By Sama Imran Ilyas
I recently had the heartbreaking experience of watching a local bookstore go out of business. Sadly, this wasn’t unprecedented.
The first major hit the print industry took that was observable to the general public was when Borders declared bankruptcy in 2011 and liquidated 226 stores. By the end of 2011, all Borders stores and outlets were permanently closed. After the closing of Borders, small bookstores and large chains have followed suit. According to Bowker, a company that serves to aid booksellers and publishers with management, print book production had a noticeable dip in the year 2013. These outcomes are most noticeable in smaller retailers, which are going out of business or becoming bankrupt.
The news from Chicago, often considered the capitol of the printing industry, isn’t much better. A recently published article in Chicago Business claims that there is currently one last printing company in the area. Printing industry jobs have dropped by almost 50% over the past ten years. In economic terms, people associated with the print industry may be victims of structural unemployment. Just as the record or floppy disk industries are now virtually obsolete, could the print industry also have a grim future?
What is the cause for this decline? Many speculate that moving everything to online and electronic platforms has greatly diminished the use of physical texts. The recent explosion of tablet and e-reader use is currently cited as the main culprit. E-readers are now becoming more refined, with many major technology companies partaking and investing in the new venture.
The problem isn’t only localized to the United States–it is global. A main Canadian bookseller, Indigo, announced millions in losses within the past year. Printing stores in Europe are also experiencing the same effects, with a bookseller in France claiming that Amazon has taken over the French market. Furthermore, there are new incentives for publishers to support the use of e-books. They are gaining a larger marginal revenue from e-books because of the ease of selling and distributing them. Top publishers like Random Penguin are now obtaining 25% of their total revenue from e-books.
This shift from physical to electronic print is also being backed up by education systems. A recent article in the LA Times concerns Florida Polytechnic University, which recently opened the first library in the United States to contain no actual physical books. The new university, which welcomes its inaugural class this fall, is shifting away from using paper. They are offering a catalog with more than a hundred thousand e-books.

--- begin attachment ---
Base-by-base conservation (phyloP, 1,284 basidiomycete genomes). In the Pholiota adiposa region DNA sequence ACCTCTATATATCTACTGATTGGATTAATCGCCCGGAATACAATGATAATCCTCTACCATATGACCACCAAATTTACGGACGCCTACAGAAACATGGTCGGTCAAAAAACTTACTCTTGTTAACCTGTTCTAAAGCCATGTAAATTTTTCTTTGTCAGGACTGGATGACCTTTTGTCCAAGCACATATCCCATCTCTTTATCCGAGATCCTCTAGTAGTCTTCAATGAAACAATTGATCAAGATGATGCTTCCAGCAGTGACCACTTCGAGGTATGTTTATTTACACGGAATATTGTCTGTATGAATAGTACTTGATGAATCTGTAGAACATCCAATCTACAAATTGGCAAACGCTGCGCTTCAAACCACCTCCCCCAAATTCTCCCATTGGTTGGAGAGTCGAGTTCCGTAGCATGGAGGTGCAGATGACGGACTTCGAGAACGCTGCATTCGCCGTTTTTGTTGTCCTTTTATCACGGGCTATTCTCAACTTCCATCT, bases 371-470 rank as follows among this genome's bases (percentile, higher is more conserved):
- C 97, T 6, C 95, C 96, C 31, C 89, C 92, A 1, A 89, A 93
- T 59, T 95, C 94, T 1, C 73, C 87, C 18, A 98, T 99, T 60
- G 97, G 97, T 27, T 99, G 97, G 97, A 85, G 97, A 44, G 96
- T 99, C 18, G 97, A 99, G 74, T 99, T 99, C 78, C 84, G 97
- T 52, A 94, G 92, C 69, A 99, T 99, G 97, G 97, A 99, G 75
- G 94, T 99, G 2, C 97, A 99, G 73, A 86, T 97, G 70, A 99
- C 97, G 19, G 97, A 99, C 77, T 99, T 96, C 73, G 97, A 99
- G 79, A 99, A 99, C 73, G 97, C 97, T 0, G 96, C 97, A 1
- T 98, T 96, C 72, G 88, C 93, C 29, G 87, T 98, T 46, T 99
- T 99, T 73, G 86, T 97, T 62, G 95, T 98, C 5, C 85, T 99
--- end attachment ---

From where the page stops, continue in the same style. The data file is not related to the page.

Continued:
Critics of e-books suggest that the lack of tactile sensations when reading an e-book as compared to a physical book could greatly hinder the educational benefit derived from reading. There was a study done on this idea, which found that Kindle readers were not able to comprehend texts as well as paperback readers.
Should the industry slip into more danger, government intervention may be an option. The French government passed a law to protect local bookstores by preventing free shipment. However, as technology increases, it is hard to control the shift in industries. There is a limit to how far the printing industry can be protected.
So what is the future of the print industry? Uncertain at most, for now. For many people, including myself, a bookstore is a place of solace. As Michael Kozlowski, editor-in-chief of Good e-Reader, puts it, “bookstores [are] a place where like minded souls conglomerate for the love of literature.” Whether e-readers, e-books, and e-libraries will indefinitely replace physical books will depend on the general public and its evolving reading habits and preferences.
Sama Imran Ilyas is a senior at the University of Florida. She was inducted into Phi Beta Kappa in her junior year. The University of Florida is home to the Beta of Florida Chapter of Phi Beta Kappa.